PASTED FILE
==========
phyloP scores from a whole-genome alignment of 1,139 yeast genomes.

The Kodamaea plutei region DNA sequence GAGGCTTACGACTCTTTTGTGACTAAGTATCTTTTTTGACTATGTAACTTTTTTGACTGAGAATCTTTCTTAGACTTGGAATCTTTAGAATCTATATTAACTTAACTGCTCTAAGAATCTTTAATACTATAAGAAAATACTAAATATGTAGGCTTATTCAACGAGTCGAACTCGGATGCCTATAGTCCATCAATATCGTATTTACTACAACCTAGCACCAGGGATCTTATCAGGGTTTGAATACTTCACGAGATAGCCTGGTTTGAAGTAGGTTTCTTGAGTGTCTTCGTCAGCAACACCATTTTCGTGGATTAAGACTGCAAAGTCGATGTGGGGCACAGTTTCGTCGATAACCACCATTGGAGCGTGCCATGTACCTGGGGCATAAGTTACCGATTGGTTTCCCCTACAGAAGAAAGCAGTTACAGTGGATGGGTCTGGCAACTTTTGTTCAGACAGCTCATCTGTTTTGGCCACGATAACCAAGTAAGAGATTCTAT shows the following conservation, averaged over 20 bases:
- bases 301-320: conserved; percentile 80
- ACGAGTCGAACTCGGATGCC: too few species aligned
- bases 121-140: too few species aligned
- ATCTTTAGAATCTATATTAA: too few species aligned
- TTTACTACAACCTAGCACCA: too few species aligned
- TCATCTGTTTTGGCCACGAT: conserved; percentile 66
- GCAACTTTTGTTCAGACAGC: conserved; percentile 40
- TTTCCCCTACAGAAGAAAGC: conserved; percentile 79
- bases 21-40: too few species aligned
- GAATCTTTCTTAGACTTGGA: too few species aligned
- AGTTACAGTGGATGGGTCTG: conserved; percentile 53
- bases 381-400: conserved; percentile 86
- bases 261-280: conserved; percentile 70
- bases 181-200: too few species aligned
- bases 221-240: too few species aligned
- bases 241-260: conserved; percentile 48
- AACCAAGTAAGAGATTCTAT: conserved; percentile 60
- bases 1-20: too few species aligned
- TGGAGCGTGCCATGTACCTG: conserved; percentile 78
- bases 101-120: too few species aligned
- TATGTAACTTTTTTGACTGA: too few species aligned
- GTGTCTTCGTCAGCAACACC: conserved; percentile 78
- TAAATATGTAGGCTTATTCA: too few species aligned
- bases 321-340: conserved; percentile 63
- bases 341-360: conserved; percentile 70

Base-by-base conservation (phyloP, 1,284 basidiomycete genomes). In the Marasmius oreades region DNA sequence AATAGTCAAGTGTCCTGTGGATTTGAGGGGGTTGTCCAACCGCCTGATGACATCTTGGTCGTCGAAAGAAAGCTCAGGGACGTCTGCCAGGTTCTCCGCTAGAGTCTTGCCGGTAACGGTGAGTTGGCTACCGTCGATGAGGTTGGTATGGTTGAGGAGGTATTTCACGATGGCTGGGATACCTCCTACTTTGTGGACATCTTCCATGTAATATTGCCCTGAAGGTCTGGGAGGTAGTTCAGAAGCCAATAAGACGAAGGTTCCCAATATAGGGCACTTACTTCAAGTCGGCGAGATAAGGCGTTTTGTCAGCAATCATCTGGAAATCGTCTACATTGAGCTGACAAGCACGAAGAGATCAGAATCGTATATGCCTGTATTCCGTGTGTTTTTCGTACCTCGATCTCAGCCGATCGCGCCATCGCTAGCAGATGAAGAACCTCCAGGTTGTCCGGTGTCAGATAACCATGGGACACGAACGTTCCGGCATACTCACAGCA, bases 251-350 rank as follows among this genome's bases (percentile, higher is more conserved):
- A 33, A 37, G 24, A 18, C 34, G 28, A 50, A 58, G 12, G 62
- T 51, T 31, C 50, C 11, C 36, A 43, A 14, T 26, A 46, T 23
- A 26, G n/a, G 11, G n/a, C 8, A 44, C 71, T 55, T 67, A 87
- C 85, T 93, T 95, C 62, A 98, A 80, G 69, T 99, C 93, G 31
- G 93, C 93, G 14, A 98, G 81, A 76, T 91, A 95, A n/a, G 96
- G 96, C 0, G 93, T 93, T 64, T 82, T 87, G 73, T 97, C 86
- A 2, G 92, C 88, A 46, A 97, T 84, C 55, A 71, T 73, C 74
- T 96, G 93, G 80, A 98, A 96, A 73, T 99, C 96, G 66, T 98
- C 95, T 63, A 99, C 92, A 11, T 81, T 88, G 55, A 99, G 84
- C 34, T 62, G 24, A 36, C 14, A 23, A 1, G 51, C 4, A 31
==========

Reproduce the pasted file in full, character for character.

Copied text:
phyloP scores from a whole-genome alignment of 1,139 yeast genomes.

The Kodamaea plutei region DNA sequence GAGGCTTACGACTCTTTTGTGACTAAGTATCTTTTTTGACTATGTAACTTTTTTGACTGAGAATCTTTCTTAGACTTGGAATCTTTAGAATCTATATTAACTTAACTGCTCTAAGAATCTTTAATACTATAAGAAAATACTAAATATGTAGGCTTATTCAACGAGTCGAACTCGGATGCCTATAGTCCATCAATATCGTATTTACTACAACCTAGCACCAGGGATCTTATCAGGGTTTGAATACTTCACGAGATAGCCTGGTTTGAAGTAGGTTTCTTGAGTGTCTTCGTCAGCAACACCATTTTCGTGGATTAAGACTGCAAAGTCGATGTGGGGCACAGTTTCGTCGATAACCACCATTGGAGCGTGCCATGTACCTGGGGCATAAGTTACCGATTGGTTTCCCCTACAGAAGAAAGCAGTTACAGTGGATGGGTCTGGCAACTTTTGTTCAGACAGCTCATCTGTTTTGGCCACGATAACCAAGTAAGAGATTCTAT shows the following conservation, averaged over 20 bases:
- bases 301-320: conserved; percentile 80
- ACGAGTCGAACTCGGATGCC: too few species aligned
- bases 121-140: too few species aligned
- ATCTTTAGAATCTATATTAA: too few species aligned
- TTTACTACAACCTAGCACCA: too few species aligned
- TCATCTGTTTTGGCCACGAT: conserved; percentile 66
- GCAACTTTTGTTCAGACAGC: conserved; percentile 40
- TTTCCCCTACAGAAGAAAGC: conserved; percentile 79
- bases 21-40: too few species aligned
- GAATCTTTCTTAGACTTGGA: too few species aligned
- AGTTACAGTGGATGGGTCTG: conserved; percentile 53
- bases 381-400: conserved; percentile 86
- bases 261-280: conserved; percentile 70
- bases 181-200: too few species aligned
- bases 221-240: too few species aligned
- bases 241-260: conserved; percentile 48
- AACCAAGTAAGAGATTCTAT: conserved; percentile 60
- bases 1-20: too few species aligned
- TGGAGCGTGCCATGTACCTG: conserved; percentile 78
- bases 101-120: too few species aligned
- TATGTAACTTTTTTGACTGA: too few species aligned
- GTGTCTTCGTCAGCAACACC: conserved; percentile 78
- TAAATATGTAGGCTTATTCA: too few species aligned
- bases 321-340: conserved; percentile 63
- bases 341-360: conserved; percentile 70

Base-by-base conservation (phyloP, 1,284 basidiomycete genomes). In the Marasmius oreades region DNA sequence AATAGTCAAGTGTCCTGTGGATTTGAGGGGGTTGTCCAACCGCCTGATGACATCTTGGTCGTCGAAAGAAAGCTCAGGGACGTCTGCCAGGTTCTCCGCTAGAGTCTTGCCGGTAACGGTGAGTTGGCTACCGTCGATGAGGTTGGTATGGTTGAGGAGGTATTTCACGATGGCTGGGATACCTCCTACTTTGTGGACATCTTCCATGTAATATTGCCCTGAAGGTCTGGGAGGTAGTTCAGAAGCCAATAAGACGAAGGTTCCCAATATAGGGCACTTACTTCAAGTCGGCGAGATAAGGCGTTTTGTCAGCAATCATCTGGAAATCGTCTACATTGAGCTGACAAGCACGAAGAGATCAGAATCGTATATGCCTGTATTCCGTGTGTTTTTCGTACCTCGATCTCAGCCGATCGCGCCATCGCTAGCAGATGAAGAACCTCCAGGTTGTCCGGTGTCAGATAACCATGGGACACGAACGTTCCGGCATACTCACAGCA, bases 251-350 rank as follows among this genome's bases (percentile, higher is more conserved):
- A 33, A 37, G 24, A 18, C 34, G 28, A 50, A 58, G 12, G 62
- T 51, T 31, C 50, C 11, C 36, A 43, A 14, T 26, A 46, T 23
- A 26, G n/a, G 11, G n/a, C 8, A 44, C 71, T 55, T 67, A 87
- C 85, T 93, T 95, C 62, A 98, A 80, G 69, T 99, C 93, G 31
- G 93, C 93, G 14, A 98, G 81, A 76, T 91, A 95, A n/a, G 96
- G 96, C 0, G 93, T 93, T 64, T 82, T 87, G 73, T 97, C 86
- A 2, G 92, C 88, A 46, A 97, T 84, C 55, A 71, T 73, C 74
- T 96, G 93, G 80, A 98, A 96, A 73, T 99, C 96, G 66, T 98
- C 95, T 63, A 99, C 92, A 11, T 81, T 88, G 55, A 99, G 84
- C 34, T 62, G 24, A 36, C 14, A 23, A 1, G 51, C 4, A 31